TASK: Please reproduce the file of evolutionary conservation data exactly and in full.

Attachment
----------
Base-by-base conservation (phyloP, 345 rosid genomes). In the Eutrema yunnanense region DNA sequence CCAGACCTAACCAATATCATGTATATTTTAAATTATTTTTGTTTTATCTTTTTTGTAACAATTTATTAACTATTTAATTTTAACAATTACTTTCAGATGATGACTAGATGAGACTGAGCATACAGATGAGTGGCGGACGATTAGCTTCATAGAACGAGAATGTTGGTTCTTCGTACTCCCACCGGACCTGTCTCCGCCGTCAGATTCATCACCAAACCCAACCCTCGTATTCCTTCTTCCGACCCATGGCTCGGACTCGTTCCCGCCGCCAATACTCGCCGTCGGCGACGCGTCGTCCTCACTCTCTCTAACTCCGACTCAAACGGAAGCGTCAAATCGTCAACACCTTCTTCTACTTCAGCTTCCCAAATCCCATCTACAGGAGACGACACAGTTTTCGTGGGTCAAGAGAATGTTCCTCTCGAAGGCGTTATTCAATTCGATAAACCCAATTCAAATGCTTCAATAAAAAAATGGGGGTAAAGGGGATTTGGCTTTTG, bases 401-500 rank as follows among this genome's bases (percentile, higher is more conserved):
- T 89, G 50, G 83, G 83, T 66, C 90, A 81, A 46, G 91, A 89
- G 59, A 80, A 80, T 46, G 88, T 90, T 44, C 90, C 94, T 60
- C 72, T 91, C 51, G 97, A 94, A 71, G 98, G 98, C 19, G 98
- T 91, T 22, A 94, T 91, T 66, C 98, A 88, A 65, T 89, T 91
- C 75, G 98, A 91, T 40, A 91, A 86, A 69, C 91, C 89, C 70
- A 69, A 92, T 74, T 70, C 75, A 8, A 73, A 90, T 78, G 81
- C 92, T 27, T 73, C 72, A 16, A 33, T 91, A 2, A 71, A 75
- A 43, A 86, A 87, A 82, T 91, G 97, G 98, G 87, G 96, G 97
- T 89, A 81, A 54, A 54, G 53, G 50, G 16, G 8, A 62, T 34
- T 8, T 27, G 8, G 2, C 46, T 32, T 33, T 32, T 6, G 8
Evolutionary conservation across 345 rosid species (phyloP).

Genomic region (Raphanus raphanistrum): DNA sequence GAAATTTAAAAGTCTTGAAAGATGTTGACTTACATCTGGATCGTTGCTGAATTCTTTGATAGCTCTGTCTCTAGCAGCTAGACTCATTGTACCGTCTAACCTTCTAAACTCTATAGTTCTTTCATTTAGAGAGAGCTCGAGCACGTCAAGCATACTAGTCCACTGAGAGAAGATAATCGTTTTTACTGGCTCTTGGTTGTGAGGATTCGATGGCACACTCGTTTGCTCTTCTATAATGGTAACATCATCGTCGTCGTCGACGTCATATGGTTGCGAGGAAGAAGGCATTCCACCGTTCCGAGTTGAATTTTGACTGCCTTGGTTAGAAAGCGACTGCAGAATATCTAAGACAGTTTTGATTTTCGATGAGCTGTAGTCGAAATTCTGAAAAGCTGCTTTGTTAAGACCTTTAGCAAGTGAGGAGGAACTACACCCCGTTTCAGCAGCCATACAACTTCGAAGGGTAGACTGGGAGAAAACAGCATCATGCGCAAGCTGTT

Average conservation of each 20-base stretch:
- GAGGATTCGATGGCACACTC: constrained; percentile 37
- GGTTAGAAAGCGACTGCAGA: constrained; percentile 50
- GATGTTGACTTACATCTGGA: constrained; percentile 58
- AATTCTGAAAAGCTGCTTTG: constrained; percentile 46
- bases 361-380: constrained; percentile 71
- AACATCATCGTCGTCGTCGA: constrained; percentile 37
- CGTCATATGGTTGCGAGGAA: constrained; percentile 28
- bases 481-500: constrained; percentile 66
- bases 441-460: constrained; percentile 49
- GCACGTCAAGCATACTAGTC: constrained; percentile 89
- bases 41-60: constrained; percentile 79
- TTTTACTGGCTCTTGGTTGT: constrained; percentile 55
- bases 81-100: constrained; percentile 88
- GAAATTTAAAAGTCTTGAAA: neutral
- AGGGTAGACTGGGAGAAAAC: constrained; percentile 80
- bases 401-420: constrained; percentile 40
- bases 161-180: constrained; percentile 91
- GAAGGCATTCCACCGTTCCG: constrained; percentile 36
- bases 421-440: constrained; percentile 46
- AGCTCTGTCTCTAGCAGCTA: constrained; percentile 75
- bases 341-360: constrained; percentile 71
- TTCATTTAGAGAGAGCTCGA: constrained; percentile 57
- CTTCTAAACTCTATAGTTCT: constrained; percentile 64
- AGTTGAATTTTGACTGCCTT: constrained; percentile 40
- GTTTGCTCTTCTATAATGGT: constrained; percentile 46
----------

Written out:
Base-by-base conservation (phyloP, 345 rosid genomes). In the Eutrema yunnanense region DNA sequence CCAGACCTAACCAATATCATGTATATTTTAAATTATTTTTGTTTTATCTTTTTTGTAACAATTTATTAACTATTTAATTTTAACAATTACTTTCAGATGATGACTAGATGAGACTGAGCATACAGATGAGTGGCGGACGATTAGCTTCATAGAACGAGAATGTTGGTTCTTCGTACTCCCACCGGACCTGTCTCCGCCGTCAGATTCATCACCAAACCCAACCCTCGTATTCCTTCTTCCGACCCATGGCTCGGACTCGTTCCCGCCGCCAATACTCGCCGTCGGCGACGCGTCGTCCTCACTCTCTCTAACTCCGACTCAAACGGAAGCGTCAAATCGTCAACACCTTCTTCTACTTCAGCTTCCCAAATCCCATCTACAGGAGACGACACAGTTTTCGTGGGTCAAGAGAATGTTCCTCTCGAAGGCGTTATTCAATTCGATAAACCCAATTCAAATGCTTCAATAAAAAAATGGGGGTAAAGGGGATTTGGCTTTTG, bases 401-500 rank as follows among this genome's bases (percentile, higher is more conserved):
- T 89, G 50, G 83, G 83, T 66, C 90, A 81, A 46, G 91, A 89
- G 59, A 80, A 80, T 46, G 88, T 90, T 44, C 90, C 94, T 60
- C 72, T 91, C 51, G 97, A 94, A 71, G 98, G 98, C 19, G 98
- T 91, T 22, A 94, T 91, T 66, C 98, A 88, A 65, T 89, T 91
- C 75, G 98, A 91, T 40, A 91, A 86, A 69, C 91, C 89, C 70
- A 69, A 92, T 74, T 70, C 75, A 8, A 73, A 90, T 78, G 81
- C 92, T 27, T 73, C 72, A 16, A 33, T 91, A 2, A 71, A 75
- A 43, A 86, A 87, A 82, T 91, G 97, G 98, G 87, G 96, G 97
- T 89, A 81, A 54, A 54, G 53, G 50, G 16, G 8, A 62, T 34
- T 8, T 27, G 8, G 2, C 46, T 32, T 33, T 32, T 6, G 8
Evolutionary conservation across 345 rosid species (phyloP).

Genomic region (Raphanus raphanistrum): DNA sequence GAAATTTAAAAGTCTTGAAAGATGTTGACTTACATCTGGATCGTTGCTGAATTCTTTGATAGCTCTGTCTCTAGCAGCTAGACTCATTGTACCGTCTAACCTTCTAAACTCTATAGTTCTTTCATTTAGAGAGAGCTCGAGCACGTCAAGCATACTAGTCCACTGAGAGAAGATAATCGTTTTTACTGGCTCTTGGTTGTGAGGATTCGATGGCACACTCGTTTGCTCTTCTATAATGGTAACATCATCGTCGTCGTCGACGTCATATGGTTGCGAGGAAGAAGGCATTCCACCGTTCCGAGTTGAATTTTGACTGCCTTGGTTAGAAAGCGACTGCAGAATATCTAAGACAGTTTTGATTTTCGATGAGCTGTAGTCGAAATTCTGAAAAGCTGCTTTGTTAAGACCTTTAGCAAGTGAGGAGGAACTACACCCCGTTTCAGCAGCCATACAACTTCGAAGGGTAGACTGGGAGAAAACAGCATCATGCGCAAGCTGTT

Average conservation of each 20-base stretch:
- GAGGATTCGATGGCACACTC: constrained; percentile 37
- GGTTAGAAAGCGACTGCAGA: constrained; percentile 50
- GATGTTGACTTACATCTGGA: constrained; percentile 58
- AATTCTGAAAAGCTGCTTTG: constrained; percentile 46
- bases 361-380: constrained; percentile 71
- AACATCATCGTCGTCGTCGA: constrained; percentile 37
- CGTCATATGGTTGCGAGGAA: constrained; percentile 28
- bases 481-500: constrained; percentile 66
- bases 441-460: constrained; percentile 49
- GCACGTCAAGCATACTAGTC: constrained; percentile 89
- bases 41-60: constrained; percentile 79
- TTTTACTGGCTCTTGGTTGT: constrained; percentile 55
- bases 81-100: constrained; percentile 88
- GAAATTTAAAAGTCTTGAAA: neutral
- AGGGTAGACTGGGAGAAAAC: constrained; percentile 80
- bases 401-420: constrained; percentile 40
- bases 161-180: constrained; percentile 91
- GAAGGCATTCCACCGTTCCG: constrained; percentile 36
- bases 421-440: constrained; percentile 46
- AGCTCTGTCTCTAGCAGCTA: constrained; percentile 75
- bases 341-360: constrained; percentile 71
- TTCATTTAGAGAGAGCTCGA: constrained; percentile 57
- CTTCTAAACTCTATAGTTCT: constrained; percentile 64
- AGTTGAATTTTGACTGCCTT: constrained; percentile 40
- GTTTGCTCTTCTATAATGGT: constrained; percentile 46